The Occupational Safety and Health Administration (OSHA) also regulates the use of disinfectants as they relate to healthcare in the Bloodborne Pathogens Rule. OSHA requires that contaminated work surfaces be decontaminated at the end of procedures, after blood spills, as soon as feasible after becoming overtly contaminated, and then at the end of the work shift if contamination has occurred since the last decontamination.9 OSHA does not specify the type or level of disinfection, but it does indicate that impervious barriers are an acceptable alternative to chemical disinfection.
Simply applying a disinfectant to a clinical contact surface will not reliably decontaminate the surface. A number of factors influence the effectiveness of the disinfectant and the disinfecting process. The number and location of the microorganisms is significant, because there is a relationship between the total number of organisms and the time needed for complete destruction. Cleaning surfaces before applying disinfectant solution will reduce the total microbial contamination, reducing the amount of time needed for germicides to work (Figure 3). In addition, clumped cells are more difficult to inactivate, and the physical activity of cleaning a surface helps disrupt potential clusters or clumps of debris containing microbes.3
Other factors that can influence the effectiveness of disinfectants include dilution, temperature, pH, relative humidity, and water hardness. Organic debris, such as blood, tissue, or lubricant material, can interfere with the efficacy of disinfectants either by chemical reaction between the material and the germicide or by the organic material’s acting as a physical barrier that protects microorganisms.10
The time needed for disinfectants to kill the organisms listed on the label is provided by the manufacturer, and DHCP performing disinfection procedures should ensure that the surfaces remain wet for the time indicated to ensure complete disinfection. Do not include the time needed to preclean the surface in the disinfection time. Therefore, the CDC recommends the use of products with short contact times (1 to 3 minutes) rather than disinfectants that require longer contact times (10 minutes).3
Disinfectants may be delivered as either a spray or a wipe to clinical contact surfaces. In either case, the procedure is the same. The surfaces should be sprayed, then wiped, or they should be wiped with disinfectant-soaked towelettes, to remove debris. After the cleaning step, the surface should be sprayed again, or wiped with disinfectant towelettes and allowed to remain wet for the time indicated on the product label. A fresh wipe should be used for each of the cleaning and disinfecting steps. There is some indication that the improper use of wipes (ie, the use of one wipe on multiple surfaces) may result in the cross-contamination of surfaces in the patient environment.11
The management of clinical contact surfaces remains an important aspect of an infection control program for all oral healthcare settings. Understanding the proper use and selection of disinfectants and barriers helps ensure a safe patient environment. Disinfectant products are sensitive to a number of factors that can affect their potency; therefore, DHCP using these products should receive appropriate training and should always reference the manufacturer’s directions for use, dilution, and shelf life.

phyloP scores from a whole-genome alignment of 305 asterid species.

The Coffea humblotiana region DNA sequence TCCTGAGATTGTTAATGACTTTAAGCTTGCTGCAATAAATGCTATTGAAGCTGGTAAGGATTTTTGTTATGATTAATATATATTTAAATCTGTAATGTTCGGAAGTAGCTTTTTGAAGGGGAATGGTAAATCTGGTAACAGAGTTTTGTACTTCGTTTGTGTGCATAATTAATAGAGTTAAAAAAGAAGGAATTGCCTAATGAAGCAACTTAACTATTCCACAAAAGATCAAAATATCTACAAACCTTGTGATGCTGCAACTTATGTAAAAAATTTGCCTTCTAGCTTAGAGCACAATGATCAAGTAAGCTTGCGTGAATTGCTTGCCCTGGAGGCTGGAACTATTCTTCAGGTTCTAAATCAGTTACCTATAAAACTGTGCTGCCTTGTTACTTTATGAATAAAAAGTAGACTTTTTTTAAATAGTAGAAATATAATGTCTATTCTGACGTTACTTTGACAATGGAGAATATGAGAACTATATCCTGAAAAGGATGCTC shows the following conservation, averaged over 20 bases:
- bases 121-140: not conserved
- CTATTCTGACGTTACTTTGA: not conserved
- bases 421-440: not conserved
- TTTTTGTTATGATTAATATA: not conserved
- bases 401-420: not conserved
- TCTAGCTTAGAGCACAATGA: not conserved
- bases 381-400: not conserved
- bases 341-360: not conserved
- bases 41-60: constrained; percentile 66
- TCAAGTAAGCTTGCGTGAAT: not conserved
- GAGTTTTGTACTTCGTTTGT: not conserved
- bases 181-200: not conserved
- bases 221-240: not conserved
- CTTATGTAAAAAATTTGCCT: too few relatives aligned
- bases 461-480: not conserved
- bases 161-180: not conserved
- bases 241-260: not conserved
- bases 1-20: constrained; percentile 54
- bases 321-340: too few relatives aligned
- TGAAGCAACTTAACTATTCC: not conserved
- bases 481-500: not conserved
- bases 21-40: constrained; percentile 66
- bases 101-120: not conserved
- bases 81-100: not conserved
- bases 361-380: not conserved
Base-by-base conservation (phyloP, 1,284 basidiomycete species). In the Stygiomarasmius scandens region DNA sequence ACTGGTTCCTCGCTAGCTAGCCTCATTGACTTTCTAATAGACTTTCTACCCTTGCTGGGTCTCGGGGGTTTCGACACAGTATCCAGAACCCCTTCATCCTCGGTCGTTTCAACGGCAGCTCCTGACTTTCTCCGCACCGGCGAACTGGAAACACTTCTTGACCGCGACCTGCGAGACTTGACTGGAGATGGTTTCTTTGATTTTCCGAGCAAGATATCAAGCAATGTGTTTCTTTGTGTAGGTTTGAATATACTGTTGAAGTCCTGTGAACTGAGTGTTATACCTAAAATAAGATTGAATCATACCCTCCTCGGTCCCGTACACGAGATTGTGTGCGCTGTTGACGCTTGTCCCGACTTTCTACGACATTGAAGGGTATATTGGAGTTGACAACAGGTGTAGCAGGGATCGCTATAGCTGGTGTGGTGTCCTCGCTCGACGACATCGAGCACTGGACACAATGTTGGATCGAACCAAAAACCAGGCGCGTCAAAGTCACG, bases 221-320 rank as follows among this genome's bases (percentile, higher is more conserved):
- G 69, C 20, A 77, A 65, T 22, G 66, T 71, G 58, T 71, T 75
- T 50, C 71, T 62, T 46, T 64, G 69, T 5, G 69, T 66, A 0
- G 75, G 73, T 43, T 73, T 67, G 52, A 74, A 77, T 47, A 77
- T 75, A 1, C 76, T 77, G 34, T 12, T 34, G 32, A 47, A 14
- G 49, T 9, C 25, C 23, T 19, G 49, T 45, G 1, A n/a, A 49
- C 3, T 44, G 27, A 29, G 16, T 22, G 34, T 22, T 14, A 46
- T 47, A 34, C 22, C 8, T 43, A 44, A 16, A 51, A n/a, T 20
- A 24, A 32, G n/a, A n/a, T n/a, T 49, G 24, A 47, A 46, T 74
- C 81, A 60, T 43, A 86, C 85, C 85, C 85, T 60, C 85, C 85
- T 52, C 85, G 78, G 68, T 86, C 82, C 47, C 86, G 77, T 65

1. Spaulding EH. Chemical disinfection and antisepsis in the hospital. J Hosp Res. 1972;9:5-31.
2. Favero MS, Bond WW. Chemical disinfection of medical and surgical material [Chapter 43]. In: Block SS, ed. Disinfection, Sterilization and Preservation. 5th ed. Philadelphia, PA: Lippincott Williams & Wilkins; 2001:881-917.
3. Rutala WA, Weber DJ. Healthcare Infection Control Practices Advisory Committee. Guideline for disinfection and sterilization in healthcare facilities, 2008. Available at: www.cdc.gov/hicpac/Disinfection_Sterilization/toc.html. Accessed June 1, 2011.
4. Cristina ML, Spagnolo AM, Sartini M, et al. Evaluation of the risk of infection through exposure to aerosols and spatters in dentistry. Am J Infect Control. 2008;36:304-307.
5. Harrel SK, Barnes JB, Rivera-Hidalgo F. Aerosol and splatter contamination from the operative site during ultrasonic scaling. J Am Dent Assoc. 1998;129:1241-1249.
6. Centers for Disease Control and Prevention. Guidelines for Infection Control in Dental Health-Care Settings – 2003. MMWR. 2003;52(RR-17)1-66.
7. Dharan S, Mourouga P, Copin P, et al. Routine disinfection of patients’ environmental surfaces. Myth or reality? J Hosp Infect. 1999;42:113-117.
8. Danforth D, Nicolle LE, Hume K, et al. Nosocomial infections on nursing units with floors cleaned with a disinfectant compared with detergent. J Hosp Infect. 1987;19:515-518.
9. US Department of Labor, Occupational Safety and Health Administration. 29 CFR Part 1910.1030. Occupational exposure to bloodborne pathogens, needlesticks and other sharps injuries; final rule. Federal Register 2001;66:5317-25. [As amended from and includes 29 CFR Part 1910:1030. Federal Register 1991;56:64174-82.]
10. Lewis DL, Arens M. Resistance of microorganisms to disinfection in dental and medical devices. Nat Med. 1995;1:956-958.
11. Williams GT, Denyer SP, Hosein IK, et al. Limitations of the efficacy of surface disinfection in the healthcare setting. Infect Control Hosp Epidemiol. 2009;30(6):570-573.
About the Author
Eve Cuny, MS
Assistant Professor, Dental Practice
Director, Environmental Health and Safety
University of the Pacific
Arthur A. Dugoni School of Dentistry
San Francisco, California